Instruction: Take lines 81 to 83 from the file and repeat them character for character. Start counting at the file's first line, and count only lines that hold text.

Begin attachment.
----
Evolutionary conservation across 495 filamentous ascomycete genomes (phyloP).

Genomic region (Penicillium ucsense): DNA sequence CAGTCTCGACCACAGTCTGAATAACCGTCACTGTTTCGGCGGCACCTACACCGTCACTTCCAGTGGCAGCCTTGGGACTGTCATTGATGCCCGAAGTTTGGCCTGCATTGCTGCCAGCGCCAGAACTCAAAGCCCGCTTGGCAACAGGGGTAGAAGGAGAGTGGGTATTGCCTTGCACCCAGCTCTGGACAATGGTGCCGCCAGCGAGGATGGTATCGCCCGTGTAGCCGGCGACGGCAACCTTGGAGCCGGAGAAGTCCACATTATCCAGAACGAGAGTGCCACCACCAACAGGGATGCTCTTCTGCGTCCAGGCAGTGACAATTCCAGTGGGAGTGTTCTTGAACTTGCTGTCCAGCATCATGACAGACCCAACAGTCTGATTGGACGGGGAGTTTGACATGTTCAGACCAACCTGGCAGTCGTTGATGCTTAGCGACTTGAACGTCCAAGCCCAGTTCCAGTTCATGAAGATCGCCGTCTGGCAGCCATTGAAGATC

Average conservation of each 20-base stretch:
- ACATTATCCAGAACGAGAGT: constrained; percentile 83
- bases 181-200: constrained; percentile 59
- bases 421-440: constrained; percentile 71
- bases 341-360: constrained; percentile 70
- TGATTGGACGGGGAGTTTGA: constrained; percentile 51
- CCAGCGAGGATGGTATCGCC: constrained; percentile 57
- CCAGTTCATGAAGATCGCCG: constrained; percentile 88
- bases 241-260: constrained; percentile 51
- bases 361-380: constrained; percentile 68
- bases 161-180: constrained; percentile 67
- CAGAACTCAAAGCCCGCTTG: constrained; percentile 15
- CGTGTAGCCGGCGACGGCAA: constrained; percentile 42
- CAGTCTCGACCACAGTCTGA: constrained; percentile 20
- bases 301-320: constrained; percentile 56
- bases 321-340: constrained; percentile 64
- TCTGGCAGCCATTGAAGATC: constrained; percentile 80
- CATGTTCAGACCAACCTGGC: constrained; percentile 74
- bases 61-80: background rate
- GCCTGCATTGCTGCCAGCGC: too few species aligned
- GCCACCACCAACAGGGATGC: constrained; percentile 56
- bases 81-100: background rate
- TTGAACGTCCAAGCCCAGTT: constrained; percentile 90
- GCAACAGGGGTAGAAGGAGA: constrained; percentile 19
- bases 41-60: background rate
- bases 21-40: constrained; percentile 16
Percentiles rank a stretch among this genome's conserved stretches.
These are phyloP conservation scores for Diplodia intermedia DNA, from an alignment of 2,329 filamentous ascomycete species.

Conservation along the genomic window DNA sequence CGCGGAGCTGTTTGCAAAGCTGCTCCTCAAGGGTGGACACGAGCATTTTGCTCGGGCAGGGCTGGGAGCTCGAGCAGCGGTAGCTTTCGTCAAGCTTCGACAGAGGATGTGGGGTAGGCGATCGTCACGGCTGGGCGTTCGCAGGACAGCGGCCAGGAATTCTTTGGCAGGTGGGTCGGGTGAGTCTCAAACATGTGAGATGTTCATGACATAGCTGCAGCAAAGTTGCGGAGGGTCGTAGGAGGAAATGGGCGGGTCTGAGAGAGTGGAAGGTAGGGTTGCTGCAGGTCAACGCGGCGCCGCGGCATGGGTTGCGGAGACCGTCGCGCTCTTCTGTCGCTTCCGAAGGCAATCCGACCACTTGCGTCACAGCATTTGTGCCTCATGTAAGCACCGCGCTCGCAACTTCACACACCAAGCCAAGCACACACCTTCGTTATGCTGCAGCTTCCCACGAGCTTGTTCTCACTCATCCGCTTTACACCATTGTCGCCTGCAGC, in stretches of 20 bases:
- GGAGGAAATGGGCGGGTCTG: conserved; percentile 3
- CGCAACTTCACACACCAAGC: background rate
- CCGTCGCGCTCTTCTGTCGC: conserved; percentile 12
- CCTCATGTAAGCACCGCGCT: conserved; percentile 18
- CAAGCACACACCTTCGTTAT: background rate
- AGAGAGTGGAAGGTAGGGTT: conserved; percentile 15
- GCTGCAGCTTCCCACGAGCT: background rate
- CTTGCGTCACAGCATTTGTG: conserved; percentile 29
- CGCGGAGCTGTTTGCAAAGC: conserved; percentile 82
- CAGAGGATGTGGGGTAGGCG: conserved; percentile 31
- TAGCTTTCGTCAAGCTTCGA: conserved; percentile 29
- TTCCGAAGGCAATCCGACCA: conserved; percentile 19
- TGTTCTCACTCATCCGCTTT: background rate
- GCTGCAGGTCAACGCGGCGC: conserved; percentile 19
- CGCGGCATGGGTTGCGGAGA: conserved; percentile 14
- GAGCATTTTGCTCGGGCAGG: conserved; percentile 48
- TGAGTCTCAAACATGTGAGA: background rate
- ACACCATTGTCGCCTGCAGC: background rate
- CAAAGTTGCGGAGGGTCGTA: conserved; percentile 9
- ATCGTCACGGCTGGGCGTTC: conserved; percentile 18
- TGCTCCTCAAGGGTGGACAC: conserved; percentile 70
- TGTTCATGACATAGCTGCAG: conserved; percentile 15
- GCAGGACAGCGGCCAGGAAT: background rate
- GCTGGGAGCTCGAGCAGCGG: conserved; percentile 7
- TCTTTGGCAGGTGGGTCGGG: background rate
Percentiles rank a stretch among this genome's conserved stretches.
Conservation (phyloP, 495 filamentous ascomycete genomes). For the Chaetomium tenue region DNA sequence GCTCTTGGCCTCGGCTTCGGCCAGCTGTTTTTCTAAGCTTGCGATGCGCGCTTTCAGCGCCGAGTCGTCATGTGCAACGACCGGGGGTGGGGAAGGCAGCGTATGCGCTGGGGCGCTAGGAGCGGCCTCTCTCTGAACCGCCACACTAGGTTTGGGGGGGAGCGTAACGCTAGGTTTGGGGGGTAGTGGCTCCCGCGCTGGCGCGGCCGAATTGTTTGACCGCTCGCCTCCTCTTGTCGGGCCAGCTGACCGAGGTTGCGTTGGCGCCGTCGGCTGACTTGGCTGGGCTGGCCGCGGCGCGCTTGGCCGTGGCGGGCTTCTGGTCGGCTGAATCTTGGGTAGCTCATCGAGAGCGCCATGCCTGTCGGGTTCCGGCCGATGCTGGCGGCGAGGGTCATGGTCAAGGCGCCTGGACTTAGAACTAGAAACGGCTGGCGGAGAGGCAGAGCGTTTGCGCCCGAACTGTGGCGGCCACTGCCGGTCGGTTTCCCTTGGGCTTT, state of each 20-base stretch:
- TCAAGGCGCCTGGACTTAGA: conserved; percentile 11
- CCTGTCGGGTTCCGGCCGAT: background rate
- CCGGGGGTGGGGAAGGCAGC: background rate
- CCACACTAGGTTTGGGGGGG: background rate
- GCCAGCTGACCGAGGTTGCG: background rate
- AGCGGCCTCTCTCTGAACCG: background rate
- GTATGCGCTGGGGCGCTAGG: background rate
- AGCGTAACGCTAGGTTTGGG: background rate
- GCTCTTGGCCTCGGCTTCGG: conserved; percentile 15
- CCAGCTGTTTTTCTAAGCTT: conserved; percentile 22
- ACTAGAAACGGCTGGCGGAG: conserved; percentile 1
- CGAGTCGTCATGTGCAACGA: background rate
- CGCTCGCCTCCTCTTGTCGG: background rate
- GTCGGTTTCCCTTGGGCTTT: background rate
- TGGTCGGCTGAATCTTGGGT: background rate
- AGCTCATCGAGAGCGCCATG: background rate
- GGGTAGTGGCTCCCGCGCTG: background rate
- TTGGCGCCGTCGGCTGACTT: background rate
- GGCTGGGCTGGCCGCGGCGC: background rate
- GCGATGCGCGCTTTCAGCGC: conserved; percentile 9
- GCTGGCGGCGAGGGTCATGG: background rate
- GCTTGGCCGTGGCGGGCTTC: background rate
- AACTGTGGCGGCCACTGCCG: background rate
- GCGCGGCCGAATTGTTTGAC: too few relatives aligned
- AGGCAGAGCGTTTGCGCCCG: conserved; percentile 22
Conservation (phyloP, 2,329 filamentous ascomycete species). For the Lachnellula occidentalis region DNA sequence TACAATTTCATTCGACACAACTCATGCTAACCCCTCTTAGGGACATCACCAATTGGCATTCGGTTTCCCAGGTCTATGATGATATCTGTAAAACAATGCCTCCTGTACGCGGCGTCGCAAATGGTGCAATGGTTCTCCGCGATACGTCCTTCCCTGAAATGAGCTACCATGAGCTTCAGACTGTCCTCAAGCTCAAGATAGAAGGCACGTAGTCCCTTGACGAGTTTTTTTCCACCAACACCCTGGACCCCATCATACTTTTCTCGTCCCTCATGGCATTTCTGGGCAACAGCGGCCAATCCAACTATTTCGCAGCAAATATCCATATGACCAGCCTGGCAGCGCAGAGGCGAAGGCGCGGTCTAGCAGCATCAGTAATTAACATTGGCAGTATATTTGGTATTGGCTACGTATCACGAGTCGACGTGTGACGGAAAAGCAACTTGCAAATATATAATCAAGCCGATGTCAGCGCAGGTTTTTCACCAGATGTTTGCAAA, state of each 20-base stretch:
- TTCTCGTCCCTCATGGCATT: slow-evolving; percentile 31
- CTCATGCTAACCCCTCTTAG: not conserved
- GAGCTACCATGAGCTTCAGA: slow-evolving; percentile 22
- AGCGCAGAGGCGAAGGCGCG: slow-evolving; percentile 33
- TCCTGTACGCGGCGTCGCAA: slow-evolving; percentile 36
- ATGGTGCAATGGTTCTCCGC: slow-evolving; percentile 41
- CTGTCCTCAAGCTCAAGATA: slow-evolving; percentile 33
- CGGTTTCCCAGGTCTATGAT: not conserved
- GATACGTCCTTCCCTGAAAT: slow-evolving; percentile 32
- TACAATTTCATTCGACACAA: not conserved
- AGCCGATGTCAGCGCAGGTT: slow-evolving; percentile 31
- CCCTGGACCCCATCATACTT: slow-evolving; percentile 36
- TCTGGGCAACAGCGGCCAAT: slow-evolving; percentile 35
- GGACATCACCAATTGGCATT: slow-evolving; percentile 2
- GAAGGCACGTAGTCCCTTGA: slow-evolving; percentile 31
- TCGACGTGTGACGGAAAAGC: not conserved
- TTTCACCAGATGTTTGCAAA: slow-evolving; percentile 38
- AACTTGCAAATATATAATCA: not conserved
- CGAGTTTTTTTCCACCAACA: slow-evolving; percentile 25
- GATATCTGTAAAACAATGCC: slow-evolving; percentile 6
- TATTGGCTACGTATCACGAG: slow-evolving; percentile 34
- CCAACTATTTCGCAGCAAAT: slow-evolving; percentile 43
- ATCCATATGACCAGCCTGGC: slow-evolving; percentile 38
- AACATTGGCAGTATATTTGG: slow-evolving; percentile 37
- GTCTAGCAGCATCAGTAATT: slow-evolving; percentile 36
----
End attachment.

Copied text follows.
- AACTGTGGCGGCCACTGCCG: background rate
- GCGCGGCCGAATTGTTTGAC: too few relatives aligned
- AGGCAGAGCGTTTGCGCCCG: conserved; percentile 22